Frequently Asked Questions
What is Motion Control?
Motion Control is a Computer controlled camera and/or model positioning system. Any or all motion (track, boom, pan, tilt, roll, zoom, focus, etc) are motor driven and the motors are controlled by a computer. The computer can be either pre-programmed with the movement or the computer can take it's commands from an operator(s) input (handwheels, joystick, knobs, slides, footpedals, whatever). Any combination of pre-programmed and live moves are possible.
What do I use Motion Control for?
Motion control is used anytime you want or need to repeat movement on a camera or model. This can be for elements that need to be combined. It is also useful for complex shots that would be difficult or impossible to control manually.
What effects typically require Motion Control?
Anytime you are combining two elements in post that need to have the same movement. These can be foreground/background elements shot with either chroma key or with matte passes, or a move on different elements for a cross-dissolve or morph.
How long does it take to program a move?
There is no one answer, just as there is no ONE move. Simple point to point to point moves take only about ten minutes. However, complex moves can take from 1/2 to 4 hours. The biggest variable is how long it takes the director, agency, client, etc. to decide on which move they like. It saves alot of time if everyone has decided beforehand what they want, so you're not programming 15 different variations for one shot. This brings up the next topic -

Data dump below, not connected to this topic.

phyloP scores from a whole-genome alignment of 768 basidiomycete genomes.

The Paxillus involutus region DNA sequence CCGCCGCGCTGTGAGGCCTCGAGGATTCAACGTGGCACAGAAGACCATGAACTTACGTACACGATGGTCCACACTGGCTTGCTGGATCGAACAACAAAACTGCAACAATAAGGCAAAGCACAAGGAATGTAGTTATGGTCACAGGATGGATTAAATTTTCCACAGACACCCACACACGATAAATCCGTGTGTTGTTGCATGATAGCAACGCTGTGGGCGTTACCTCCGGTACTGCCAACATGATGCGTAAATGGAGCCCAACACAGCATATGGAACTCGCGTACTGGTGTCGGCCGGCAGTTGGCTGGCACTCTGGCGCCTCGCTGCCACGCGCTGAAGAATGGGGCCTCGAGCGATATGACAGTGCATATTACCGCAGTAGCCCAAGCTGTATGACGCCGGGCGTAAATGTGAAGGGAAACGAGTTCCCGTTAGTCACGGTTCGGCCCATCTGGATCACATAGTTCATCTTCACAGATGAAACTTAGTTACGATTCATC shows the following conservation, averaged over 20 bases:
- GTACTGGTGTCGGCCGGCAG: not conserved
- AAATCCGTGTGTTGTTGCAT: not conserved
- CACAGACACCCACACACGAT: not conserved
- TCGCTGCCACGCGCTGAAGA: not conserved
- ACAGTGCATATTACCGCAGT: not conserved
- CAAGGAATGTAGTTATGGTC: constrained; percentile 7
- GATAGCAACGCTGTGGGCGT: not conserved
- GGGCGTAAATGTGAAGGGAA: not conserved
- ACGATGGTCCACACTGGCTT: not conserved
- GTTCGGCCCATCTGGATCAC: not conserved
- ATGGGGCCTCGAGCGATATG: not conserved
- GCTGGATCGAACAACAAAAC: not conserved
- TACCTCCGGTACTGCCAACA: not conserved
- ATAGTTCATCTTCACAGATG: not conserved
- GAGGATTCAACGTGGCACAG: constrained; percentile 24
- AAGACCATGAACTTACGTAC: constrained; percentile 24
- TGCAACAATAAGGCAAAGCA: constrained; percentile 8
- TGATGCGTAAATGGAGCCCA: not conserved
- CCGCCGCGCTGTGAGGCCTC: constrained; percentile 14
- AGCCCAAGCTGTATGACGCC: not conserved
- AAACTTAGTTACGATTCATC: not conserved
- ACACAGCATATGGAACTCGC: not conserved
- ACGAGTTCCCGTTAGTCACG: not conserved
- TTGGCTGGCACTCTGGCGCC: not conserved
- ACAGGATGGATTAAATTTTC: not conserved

How many moves or variations of a move can the computer handle?
There is no limit. Well, a few thousand. This is both a blessing and a curse. It is very easy for everyone to get into the "Well, save that one and let's try something different", and of course, "Let's shoot all 14 variations", and one shot then becomes several.
How may things should we have the computer control?
As many as possible. Once everything is programmed, all it takes is a push of the button for each take. No "missed" takes. In stop-motion work the more actions the animators can have the computer control, the easier and more successful their job will be.
How many things can you control?
Technically, there is no limit. I have several systems, several camera packages, dozens of model rigs, lighting rigs, dimmers, switches, etc., that can all be combined. From a practical stand point, about 48.
How portable is the system?
The system breaks down into pieces that can be handled by two people of average strength. The heaviest and biggest piece is the tower section which weighs about 200 lbs, and is 26" square and 78" tall. On an average job, there are about 20 pieces and cases from 40 lbs to 85 lbs. each. Everthing will fit in a full-size cargo van or cube truck.